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Old 01-16-2009, 01:31 PM   #1
Mini-Skoolie
 
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Bus wont start

Right so i've been trying to start my 86 GMC bluebird propane bus but all i hear is a *click* near the gearbox....this has happened to me before....and what i was told to do by an mechanically inclined friend of mine is to hammer the solenoid/starter and that should clear the rust inside thats draining the power. This time, however, hammering doesn't make any difference. The voltmeter on the bus says its around 11 or so....so im thinking that the poles on the batteries are getting rusty and not allowing enough current to the starter....so i might try cleaning them. Does anyone else here have any suggestions or comments on what i should do?
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Old 01-16-2009, 01:49 PM   #2
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Re: Bus wont start

Check your ground cables. Make sure your battery ground is in very good shape and the motor to chassis ground is also in good shape. (this is usually just a little steel strap or black cable bolted somewhere on the motor to the chassis) some vehicles have several so have a look around) It does sound like you are not getting enough juice.
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Old 01-16-2009, 06:08 PM   #3
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Re: Bus wont start

Hey thanks for the quick reply. I cleaned and checked the battery and ground leads and wiring, and looked at the starter ground....which seemed okay.....i suspect that the starter is actually broken, considering that this has been an ongoing issue for many months (aka...it usually takes a while for the engine to crank and start). So im going to buy the 90 or so dollar starter kit for peace of mind....at least, if its not a total b*tch to replace :P
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Old 01-16-2009, 06:58 PM   #4
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Re: Bus wont start

good call, beating on the starter with a hammer is not a fix, it's more like a hail mary play. sounds like the starter needs to be rebuilt/replaced.
remove and clean both ends of your battery cables, looks can be decieving and hidden corrosion is resistance and that equals voltage drop,which requires more amperage to turn the engine over and current/amperage makes heat and heat is the enemy of all things electrical.
a fully charged 12 v battery should have at least 12.5 v at the battery terminals. with the engine running you should have 13.5 to 14.5 v at the battery.

good luck
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Old 01-16-2009, 07:20 PM   #5
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Re: Bus wont start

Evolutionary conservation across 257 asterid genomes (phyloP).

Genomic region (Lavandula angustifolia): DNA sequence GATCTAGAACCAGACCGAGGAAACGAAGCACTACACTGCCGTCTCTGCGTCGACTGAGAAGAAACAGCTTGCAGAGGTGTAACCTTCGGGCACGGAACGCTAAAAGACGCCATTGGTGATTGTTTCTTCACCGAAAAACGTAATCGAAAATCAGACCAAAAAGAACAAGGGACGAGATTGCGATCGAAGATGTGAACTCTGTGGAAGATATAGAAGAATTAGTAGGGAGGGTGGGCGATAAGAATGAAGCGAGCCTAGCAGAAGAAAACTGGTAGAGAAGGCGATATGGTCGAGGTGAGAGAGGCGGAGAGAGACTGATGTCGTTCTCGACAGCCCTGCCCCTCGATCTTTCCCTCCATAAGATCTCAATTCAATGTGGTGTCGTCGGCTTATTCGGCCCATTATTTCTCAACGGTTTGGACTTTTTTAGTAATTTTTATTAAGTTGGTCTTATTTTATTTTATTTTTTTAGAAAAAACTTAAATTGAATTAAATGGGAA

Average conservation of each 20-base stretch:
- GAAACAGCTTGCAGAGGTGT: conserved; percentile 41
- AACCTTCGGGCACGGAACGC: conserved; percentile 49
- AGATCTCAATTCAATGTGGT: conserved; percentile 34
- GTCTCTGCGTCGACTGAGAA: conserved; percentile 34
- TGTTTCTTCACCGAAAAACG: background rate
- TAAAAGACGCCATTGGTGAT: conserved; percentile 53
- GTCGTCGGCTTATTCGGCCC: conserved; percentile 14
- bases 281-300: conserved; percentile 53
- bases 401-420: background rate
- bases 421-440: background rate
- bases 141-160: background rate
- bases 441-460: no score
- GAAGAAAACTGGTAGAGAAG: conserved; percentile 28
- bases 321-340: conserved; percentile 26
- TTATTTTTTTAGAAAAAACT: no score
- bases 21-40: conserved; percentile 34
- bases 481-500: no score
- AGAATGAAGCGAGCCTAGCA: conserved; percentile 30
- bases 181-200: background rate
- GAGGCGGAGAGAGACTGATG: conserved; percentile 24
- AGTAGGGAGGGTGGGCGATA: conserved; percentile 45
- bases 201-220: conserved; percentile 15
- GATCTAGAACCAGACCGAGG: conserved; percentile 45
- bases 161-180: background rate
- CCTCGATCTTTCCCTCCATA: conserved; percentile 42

Yeah i cleaned every bit of corrosion off....and the batts were 12+ V according to my trusty multimeter....im gonna go to the store right now and i look into a new starter.
by the way, its good to know there's sites like this to help each other out...thanks everyone!
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Old 01-16-2009, 10:52 PM   #6
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Re: Bus wont start

Hey thanks for the offer but i get a warranty and at least ill know for sure the part i get is the one i need....besides, 90 bucks canadian is like what? 8 cents american? :P
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Old 01-16-2009, 11:35 PM   #7
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Re: Bus wont start

It looks like you've gone over the wiring and have narrowed it to the starter. It's not too hard to rule out starting problems due to a poor connection. The best way to check out cables and connections is by measuring the voltage under load, though you will need a helper, a simple voltmeter, and maybe a long clip lead or two to reach the meter leads around the bus.

First, measure the voltage at the battery. Make sure you stab the tester leads onto the posts really good. Twist them a bit until you get the highest steady reading, and you will have eliminated any resistance in the meter leads as an issue. Just touching the surface of the metal may give low readings due to dirt, paint, or oxidation.

Then, hold them there while you have a helper try the starter. If the battery voltage plummets, like 12 volts to 9 volts, it's probably new battery time, or charging time. Remember, bad battery wiring restricts both charging and discharging. If you think it's just discharged, throw a charger on the battery and do other tests later.

If the voltage stays up, you have either a good battery, or a wiring restriction against drawing much current. Release the starter switch.

Now, move the meter leads to the battery hot stud on the starter and the starter case or engine block ground. Dig the leads in again for the best reading. Even with totally corroded wiring, you should have enough electricity to power the meter up to about the same voltage as read at the battery, unless there's an external solenoid. If there's a big drop or no reading, start looking for bad connections now.

With the meter still at the starter, and all soft body parts and clothing away from any moving parts, have the helper try the starter again. If the voltage stays equal to the battery voltage when cranking, there's an internal starter or solenoid problem. If the voltage drops to near zero, it will usually be bad wires or corroded connections. It could also be a shorted starter, but that would be accompanied by much heat everywhere while cranking.